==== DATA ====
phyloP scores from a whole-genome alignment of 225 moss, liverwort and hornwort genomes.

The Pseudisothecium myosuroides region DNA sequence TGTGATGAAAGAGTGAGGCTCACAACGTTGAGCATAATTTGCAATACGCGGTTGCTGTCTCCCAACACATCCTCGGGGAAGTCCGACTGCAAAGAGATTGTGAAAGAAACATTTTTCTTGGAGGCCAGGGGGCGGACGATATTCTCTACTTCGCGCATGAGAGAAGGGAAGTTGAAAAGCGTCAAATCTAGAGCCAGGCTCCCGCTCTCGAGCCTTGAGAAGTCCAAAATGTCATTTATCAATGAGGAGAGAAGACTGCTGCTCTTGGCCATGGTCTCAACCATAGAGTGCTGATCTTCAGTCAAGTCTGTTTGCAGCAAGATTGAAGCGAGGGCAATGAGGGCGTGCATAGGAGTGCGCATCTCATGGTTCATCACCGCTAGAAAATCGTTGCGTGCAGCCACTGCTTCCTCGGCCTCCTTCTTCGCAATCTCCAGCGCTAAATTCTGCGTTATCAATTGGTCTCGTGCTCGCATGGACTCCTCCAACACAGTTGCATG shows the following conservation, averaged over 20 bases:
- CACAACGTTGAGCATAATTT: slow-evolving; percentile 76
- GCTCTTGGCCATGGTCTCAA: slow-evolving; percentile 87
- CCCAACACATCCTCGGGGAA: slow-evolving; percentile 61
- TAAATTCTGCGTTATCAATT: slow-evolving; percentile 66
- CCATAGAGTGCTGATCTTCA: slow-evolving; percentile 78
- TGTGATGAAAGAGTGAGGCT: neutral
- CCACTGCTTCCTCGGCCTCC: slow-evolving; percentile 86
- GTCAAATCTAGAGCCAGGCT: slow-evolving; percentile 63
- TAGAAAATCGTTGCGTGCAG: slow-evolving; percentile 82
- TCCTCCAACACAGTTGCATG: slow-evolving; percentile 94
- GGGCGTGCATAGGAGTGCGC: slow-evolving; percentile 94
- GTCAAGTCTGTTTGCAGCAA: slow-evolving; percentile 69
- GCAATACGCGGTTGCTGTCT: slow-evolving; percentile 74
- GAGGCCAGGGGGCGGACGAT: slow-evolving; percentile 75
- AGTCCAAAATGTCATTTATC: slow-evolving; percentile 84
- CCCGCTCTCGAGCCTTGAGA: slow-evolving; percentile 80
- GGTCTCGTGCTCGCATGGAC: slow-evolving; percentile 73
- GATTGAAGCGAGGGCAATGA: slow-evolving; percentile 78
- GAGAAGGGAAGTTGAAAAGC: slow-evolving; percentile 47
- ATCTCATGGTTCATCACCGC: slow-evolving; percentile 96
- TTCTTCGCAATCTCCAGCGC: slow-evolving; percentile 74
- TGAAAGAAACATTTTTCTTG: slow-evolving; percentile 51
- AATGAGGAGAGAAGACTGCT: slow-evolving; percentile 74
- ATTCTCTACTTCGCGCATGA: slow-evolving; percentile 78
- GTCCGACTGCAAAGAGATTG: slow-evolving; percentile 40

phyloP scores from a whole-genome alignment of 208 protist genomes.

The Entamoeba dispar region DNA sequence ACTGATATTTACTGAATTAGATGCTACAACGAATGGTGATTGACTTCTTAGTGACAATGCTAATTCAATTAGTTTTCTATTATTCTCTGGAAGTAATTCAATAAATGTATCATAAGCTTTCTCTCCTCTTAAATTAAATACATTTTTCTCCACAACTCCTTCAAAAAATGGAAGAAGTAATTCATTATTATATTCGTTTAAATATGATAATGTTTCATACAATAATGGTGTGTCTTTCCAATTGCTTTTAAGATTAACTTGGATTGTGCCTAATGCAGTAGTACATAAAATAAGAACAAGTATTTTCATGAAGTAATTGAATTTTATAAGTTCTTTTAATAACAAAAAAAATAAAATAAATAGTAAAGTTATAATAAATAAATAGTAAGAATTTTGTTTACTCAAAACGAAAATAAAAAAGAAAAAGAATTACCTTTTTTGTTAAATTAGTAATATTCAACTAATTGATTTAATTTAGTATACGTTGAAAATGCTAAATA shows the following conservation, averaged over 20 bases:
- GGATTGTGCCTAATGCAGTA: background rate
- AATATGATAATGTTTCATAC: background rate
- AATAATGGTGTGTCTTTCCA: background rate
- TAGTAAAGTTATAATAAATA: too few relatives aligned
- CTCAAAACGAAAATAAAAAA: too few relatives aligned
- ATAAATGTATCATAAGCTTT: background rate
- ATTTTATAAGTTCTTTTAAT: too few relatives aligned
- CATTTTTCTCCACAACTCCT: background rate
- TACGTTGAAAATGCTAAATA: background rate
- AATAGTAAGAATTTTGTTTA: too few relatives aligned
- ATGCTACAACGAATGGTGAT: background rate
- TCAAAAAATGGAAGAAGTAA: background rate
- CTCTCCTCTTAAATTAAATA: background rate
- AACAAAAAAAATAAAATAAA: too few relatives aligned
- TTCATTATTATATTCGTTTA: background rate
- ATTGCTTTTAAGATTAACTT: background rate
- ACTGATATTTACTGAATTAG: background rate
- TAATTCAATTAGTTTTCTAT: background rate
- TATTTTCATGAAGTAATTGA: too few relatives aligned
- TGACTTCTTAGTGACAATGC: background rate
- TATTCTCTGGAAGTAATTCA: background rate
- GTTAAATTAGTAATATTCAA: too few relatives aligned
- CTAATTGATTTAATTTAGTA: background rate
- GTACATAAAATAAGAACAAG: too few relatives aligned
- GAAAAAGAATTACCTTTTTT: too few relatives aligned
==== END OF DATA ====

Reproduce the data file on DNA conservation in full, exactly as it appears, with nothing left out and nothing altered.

phyloP scores from a whole-genome alignment of 225 moss, liverwort and hornwort genomes.

The Pseudisothecium myosuroides region DNA sequence TGTGATGAAAGAGTGAGGCTCACAACGTTGAGCATAATTTGCAATACGCGGTTGCTGTCTCCCAACACATCCTCGGGGAAGTCCGACTGCAAAGAGATTGTGAAAGAAACATTTTTCTTGGAGGCCAGGGGGCGGACGATATTCTCTACTTCGCGCATGAGAGAAGGGAAGTTGAAAAGCGTCAAATCTAGAGCCAGGCTCCCGCTCTCGAGCCTTGAGAAGTCCAAAATGTCATTTATCAATGAGGAGAGAAGACTGCTGCTCTTGGCCATGGTCTCAACCATAGAGTGCTGATCTTCAGTCAAGTCTGTTTGCAGCAAGATTGAAGCGAGGGCAATGAGGGCGTGCATAGGAGTGCGCATCTCATGGTTCATCACCGCTAGAAAATCGTTGCGTGCAGCCACTGCTTCCTCGGCCTCCTTCTTCGCAATCTCCAGCGCTAAATTCTGCGTTATCAATTGGTCTCGTGCTCGCATGGACTCCTCCAACACAGTTGCATG shows the following conservation, averaged over 20 bases:
- CACAACGTTGAGCATAATTT: slow-evolving; percentile 76
- GCTCTTGGCCATGGTCTCAA: slow-evolving; percentile 87
- CCCAACACATCCTCGGGGAA: slow-evolving; percentile 61
- TAAATTCTGCGTTATCAATT: slow-evolving; percentile 66
- CCATAGAGTGCTGATCTTCA: slow-evolving; percentile 78
- TGTGATGAAAGAGTGAGGCT: neutral
- CCACTGCTTCCTCGGCCTCC: slow-evolving; percentile 86
- GTCAAATCTAGAGCCAGGCT: slow-evolving; percentile 63
- TAGAAAATCGTTGCGTGCAG: slow-evolving; percentile 82
- TCCTCCAACACAGTTGCATG: slow-evolving; percentile 94
- GGGCGTGCATAGGAGTGCGC: slow-evolving; percentile 94
- GTCAAGTCTGTTTGCAGCAA: slow-evolving; percentile 69
- GCAATACGCGGTTGCTGTCT: slow-evolving; percentile 74
- GAGGCCAGGGGGCGGACGAT: slow-evolving; percentile 75
- AGTCCAAAATGTCATTTATC: slow-evolving; percentile 84
- CCCGCTCTCGAGCCTTGAGA: slow-evolving; percentile 80
- GGTCTCGTGCTCGCATGGAC: slow-evolving; percentile 73
- GATTGAAGCGAGGGCAATGA: slow-evolving; percentile 78
- GAGAAGGGAAGTTGAAAAGC: slow-evolving; percentile 47
- ATCTCATGGTTCATCACCGC: slow-evolving; percentile 96
- TTCTTCGCAATCTCCAGCGC: slow-evolving; percentile 74
- TGAAAGAAACATTTTTCTTG: slow-evolving; percentile 51
- AATGAGGAGAGAAGACTGCT: slow-evolving; percentile 74
- ATTCTCTACTTCGCGCATGA: slow-evolving; percentile 78
- GTCCGACTGCAAAGAGATTG: slow-evolving; percentile 40

phyloP scores from a whole-genome alignment of 208 protist genomes.

The Entamoeba dispar region DNA sequence ACTGATATTTACTGAATTAGATGCTACAACGAATGGTGATTGACTTCTTAGTGACAATGCTAATTCAATTAGTTTTCTATTATTCTCTGGAAGTAATTCAATAAATGTATCATAAGCTTTCTCTCCTCTTAAATTAAATACATTTTTCTCCACAACTCCTTCAAAAAATGGAAGAAGTAATTCATTATTATATTCGTTTAAATATGATAATGTTTCATACAATAATGGTGTGTCTTTCCAATTGCTTTTAAGATTAACTTGGATTGTGCCTAATGCAGTAGTACATAAAATAAGAACAAGTATTTTCATGAAGTAATTGAATTTTATAAGTTCTTTTAATAACAAAAAAAATAAAATAAATAGTAAAGTTATAATAAATAAATAGTAAGAATTTTGTTTACTCAAAACGAAAATAAAAAAGAAAAAGAATTACCTTTTTTGTTAAATTAGTAATATTCAACTAATTGATTTAATTTAGTATACGTTGAAAATGCTAAATA shows the following conservation, averaged over 20 bases:
- GGATTGTGCCTAATGCAGTA: background rate
- AATATGATAATGTTTCATAC: background rate
- AATAATGGTGTGTCTTTCCA: background rate
- TAGTAAAGTTATAATAAATA: too few relatives aligned
- CTCAAAACGAAAATAAAAAA: too few relatives aligned
- ATAAATGTATCATAAGCTTT: background rate
- ATTTTATAAGTTCTTTTAAT: too few relatives aligned
- CATTTTTCTCCACAACTCCT: background rate
- TACGTTGAAAATGCTAAATA: background rate
- AATAGTAAGAATTTTGTTTA: too few relatives aligned
- ATGCTACAACGAATGGTGAT: background rate
- TCAAAAAATGGAAGAAGTAA: background rate
- CTCTCCTCTTAAATTAAATA: background rate
- AACAAAAAAAATAAAATAAA: too few relatives aligned
- TTCATTATTATATTCGTTTA: background rate
- ATTGCTTTTAAGATTAACTT: background rate
- ACTGATATTTACTGAATTAG: background rate
- TAATTCAATTAGTTTTCTAT: background rate
- TATTTTCATGAAGTAATTGA: too few relatives aligned
- TGACTTCTTAGTGACAATGC: background rate
- TATTCTCTGGAAGTAATTCA: background rate
- GTTAAATTAGTAATATTCAA: too few relatives aligned
- CTAATTGATTTAATTTAGTA: background rate
- GTACATAAAATAAGAACAAG: too few relatives aligned
- GAAAAAGAATTACCTTTTTT: too few relatives aligned